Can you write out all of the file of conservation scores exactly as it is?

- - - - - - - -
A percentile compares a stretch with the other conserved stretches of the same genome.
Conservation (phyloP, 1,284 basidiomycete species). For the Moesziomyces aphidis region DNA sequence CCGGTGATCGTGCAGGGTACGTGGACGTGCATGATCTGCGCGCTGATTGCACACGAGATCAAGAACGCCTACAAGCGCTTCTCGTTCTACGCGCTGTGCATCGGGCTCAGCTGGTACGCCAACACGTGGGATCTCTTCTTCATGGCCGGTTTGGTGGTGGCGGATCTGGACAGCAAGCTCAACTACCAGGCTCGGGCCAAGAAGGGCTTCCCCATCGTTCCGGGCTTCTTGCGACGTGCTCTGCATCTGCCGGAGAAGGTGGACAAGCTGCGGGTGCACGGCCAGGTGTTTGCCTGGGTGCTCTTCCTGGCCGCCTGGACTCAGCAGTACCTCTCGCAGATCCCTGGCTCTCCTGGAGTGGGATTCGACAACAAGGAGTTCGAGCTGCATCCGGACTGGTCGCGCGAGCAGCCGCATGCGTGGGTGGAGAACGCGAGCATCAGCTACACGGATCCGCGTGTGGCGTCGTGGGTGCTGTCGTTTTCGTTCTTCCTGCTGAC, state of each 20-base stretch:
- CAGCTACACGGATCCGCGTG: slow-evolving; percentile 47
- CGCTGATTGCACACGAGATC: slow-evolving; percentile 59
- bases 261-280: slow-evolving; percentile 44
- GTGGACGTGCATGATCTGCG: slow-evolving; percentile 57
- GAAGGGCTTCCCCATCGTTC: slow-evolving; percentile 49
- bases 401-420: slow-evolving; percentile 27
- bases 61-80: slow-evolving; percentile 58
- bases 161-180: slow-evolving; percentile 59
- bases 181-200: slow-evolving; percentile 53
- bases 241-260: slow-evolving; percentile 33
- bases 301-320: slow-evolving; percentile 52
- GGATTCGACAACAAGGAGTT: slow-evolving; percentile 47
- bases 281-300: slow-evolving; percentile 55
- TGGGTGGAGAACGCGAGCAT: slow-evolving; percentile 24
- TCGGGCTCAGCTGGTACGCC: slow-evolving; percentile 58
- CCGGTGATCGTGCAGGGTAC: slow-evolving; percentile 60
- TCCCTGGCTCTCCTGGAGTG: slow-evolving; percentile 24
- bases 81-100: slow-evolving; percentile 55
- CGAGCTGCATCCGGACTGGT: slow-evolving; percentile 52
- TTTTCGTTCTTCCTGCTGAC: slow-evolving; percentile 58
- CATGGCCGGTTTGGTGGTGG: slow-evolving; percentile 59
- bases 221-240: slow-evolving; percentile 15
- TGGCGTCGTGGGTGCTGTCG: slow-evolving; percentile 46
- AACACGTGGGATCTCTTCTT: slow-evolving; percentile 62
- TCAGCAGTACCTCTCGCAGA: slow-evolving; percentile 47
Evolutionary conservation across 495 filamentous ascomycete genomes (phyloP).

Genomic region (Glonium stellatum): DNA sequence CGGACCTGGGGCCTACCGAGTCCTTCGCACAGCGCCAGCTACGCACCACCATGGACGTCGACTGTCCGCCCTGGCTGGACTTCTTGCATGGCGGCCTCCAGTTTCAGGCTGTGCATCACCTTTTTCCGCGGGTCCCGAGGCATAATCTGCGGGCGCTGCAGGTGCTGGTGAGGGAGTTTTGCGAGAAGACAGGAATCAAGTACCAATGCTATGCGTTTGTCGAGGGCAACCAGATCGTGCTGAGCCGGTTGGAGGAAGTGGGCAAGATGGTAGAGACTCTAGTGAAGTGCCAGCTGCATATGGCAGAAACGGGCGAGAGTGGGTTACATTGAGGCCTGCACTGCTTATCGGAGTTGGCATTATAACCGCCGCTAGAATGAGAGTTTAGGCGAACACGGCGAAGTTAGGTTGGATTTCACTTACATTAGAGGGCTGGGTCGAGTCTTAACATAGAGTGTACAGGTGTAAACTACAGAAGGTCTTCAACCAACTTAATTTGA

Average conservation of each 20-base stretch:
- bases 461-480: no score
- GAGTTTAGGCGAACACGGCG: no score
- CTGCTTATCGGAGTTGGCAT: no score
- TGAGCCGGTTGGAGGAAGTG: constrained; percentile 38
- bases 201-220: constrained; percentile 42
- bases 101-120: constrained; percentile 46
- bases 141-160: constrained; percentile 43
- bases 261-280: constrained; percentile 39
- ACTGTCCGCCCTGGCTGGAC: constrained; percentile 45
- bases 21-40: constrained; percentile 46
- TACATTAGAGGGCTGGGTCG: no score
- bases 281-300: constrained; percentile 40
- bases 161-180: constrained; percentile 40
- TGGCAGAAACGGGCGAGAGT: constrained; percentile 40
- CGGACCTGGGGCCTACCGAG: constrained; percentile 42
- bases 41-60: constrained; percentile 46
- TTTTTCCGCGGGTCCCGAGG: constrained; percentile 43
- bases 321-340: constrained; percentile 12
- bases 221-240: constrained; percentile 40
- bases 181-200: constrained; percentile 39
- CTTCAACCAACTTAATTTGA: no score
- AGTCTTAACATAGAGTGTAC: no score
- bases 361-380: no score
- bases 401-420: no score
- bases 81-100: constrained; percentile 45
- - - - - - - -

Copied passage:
A percentile compares a stretch with the other conserved stretches of the same genome.
Conservation (phyloP, 1,284 basidiomycete species). For the Moesziomyces aphidis region DNA sequence CCGGTGATCGTGCAGGGTACGTGGACGTGCATGATCTGCGCGCTGATTGCACACGAGATCAAGAACGCCTACAAGCGCTTCTCGTTCTACGCGCTGTGCATCGGGCTCAGCTGGTACGCCAACACGTGGGATCTCTTCTTCATGGCCGGTTTGGTGGTGGCGGATCTGGACAGCAAGCTCAACTACCAGGCTCGGGCCAAGAAGGGCTTCCCCATCGTTCCGGGCTTCTTGCGACGTGCTCTGCATCTGCCGGAGAAGGTGGACAAGCTGCGGGTGCACGGCCAGGTGTTTGCCTGGGTGCTCTTCCTGGCCGCCTGGACTCAGCAGTACCTCTCGCAGATCCCTGGCTCTCCTGGAGTGGGATTCGACAACAAGGAGTTCGAGCTGCATCCGGACTGGTCGCGCGAGCAGCCGCATGCGTGGGTGGAGAACGCGAGCATCAGCTACACGGATCCGCGTGTGGCGTCGTGGGTGCTGTCGTTTTCGTTCTTCCTGCTGAC, state of each 20-base stretch:
- CAGCTACACGGATCCGCGTG: slow-evolving; percentile 47
- CGCTGATTGCACACGAGATC: slow-evolving; percentile 59
- bases 261-280: slow-evolving; percentile 44
- GTGGACGTGCATGATCTGCG: slow-evolving; percentile 57
- GAAGGGCTTCCCCATCGTTC: slow-evolving; percentile 49
- bases 401-420: slow-evolving; percentile 27
- bases 61-80: slow-evolving; percentile 58
- bases 161-180: slow-evolving; percentile 59
- bases 181-200: slow-evolving; percentile 53
- bases 241-260: slow-evolving; percentile 33
- bases 301-320: slow-evolving; percentile 52
- GGATTCGACAACAAGGAGTT: slow-evolving; percentile 47
- bases 281-300: slow-evolving; percentile 55
- TGGGTGGAGAACGCGAGCAT: slow-evolving; percentile 24
- TCGGGCTCAGCTGGTACGCC: slow-evolving; percentile 58
- CCGGTGATCGTGCAGGGTAC: slow-evolving; percentile 60
- TCCCTGGCTCTCCTGGAGTG: slow-evolving; percentile 24
- bases 81-100: slow-evolving; percentile 55
- CGAGCTGCATCCGGACTGGT: slow-evolving; percentile 52
- TTTTCGTTCTTCCTGCTGAC: slow-evolving; percentile 58
- CATGGCCGGTTTGGTGGTGG: slow-evolving; percentile 59
- bases 221-240: slow-evolving; percentile 15
- TGGCGTCGTGGGTGCTGTCG: slow-evolving; percentile 46
- AACACGTGGGATCTCTTCTT: slow-evolving; percentile 62
- TCAGCAGTACCTCTCGCAGA: slow-evolving; percentile 47
Evolutionary conservation across 495 filamentous ascomycete genomes (phyloP).

Genomic region (Glonium stellatum): DNA sequence CGGACCTGGGGCCTACCGAGTCCTTCGCACAGCGCCAGCTACGCACCACCATGGACGTCGACTGTCCGCCCTGGCTGGACTTCTTGCATGGCGGCCTCCAGTTTCAGGCTGTGCATCACCTTTTTCCGCGGGTCCCGAGGCATAATCTGCGGGCGCTGCAGGTGCTGGTGAGGGAGTTTTGCGAGAAGACAGGAATCAAGTACCAATGCTATGCGTTTGTCGAGGGCAACCAGATCGTGCTGAGCCGGTTGGAGGAAGTGGGCAAGATGGTAGAGACTCTAGTGAAGTGCCAGCTGCATATGGCAGAAACGGGCGAGAGTGGGTTACATTGAGGCCTGCACTGCTTATCGGAGTTGGCATTATAACCGCCGCTAGAATGAGAGTTTAGGCGAACACGGCGAAGTTAGGTTGGATTTCACTTACATTAGAGGGCTGGGTCGAGTCTTAACATAGAGTGTACAGGTGTAAACTACAGAAGGTCTTCAACCAACTTAATTTGA

Average conservation of each 20-base stretch:
- bases 461-480: no score
- GAGTTTAGGCGAACACGGCG: no score
- CTGCTTATCGGAGTTGGCAT: no score
- TGAGCCGGTTGGAGGAAGTG: constrained; percentile 38
- bases 201-220: constrained; percentile 42
- bases 101-120: constrained; percentile 46
- bases 141-160: constrained; percentile 43
- bases 261-280: constrained; percentile 39
- ACTGTCCGCCCTGGCTGGAC: constrained; percentile 45
- bases 21-40: constrained; percentile 46
- TACATTAGAGGGCTGGGTCG: no score
- bases 281-300: constrained; percentile 40
- bases 161-180: constrained; percentile 40
- TGGCAGAAACGGGCGAGAGT: constrained; percentile 40
- CGGACCTGGGGCCTACCGAG: constrained; percentile 42
- bases 41-60: constrained; percentile 46
- TTTTTCCGCGGGTCCCGAGG: constrained; percentile 43
- bases 321-340: constrained; percentile 12
- bases 221-240: constrained; percentile 40
- bases 181-200: constrained; percentile 39
- CTTCAACCAACTTAATTTGA: no score
- AGTCTTAACATAGAGTGTAC: no score
- bases 361-380: no score
- bases 401-420: no score
- bases 81-100: constrained; percentile 45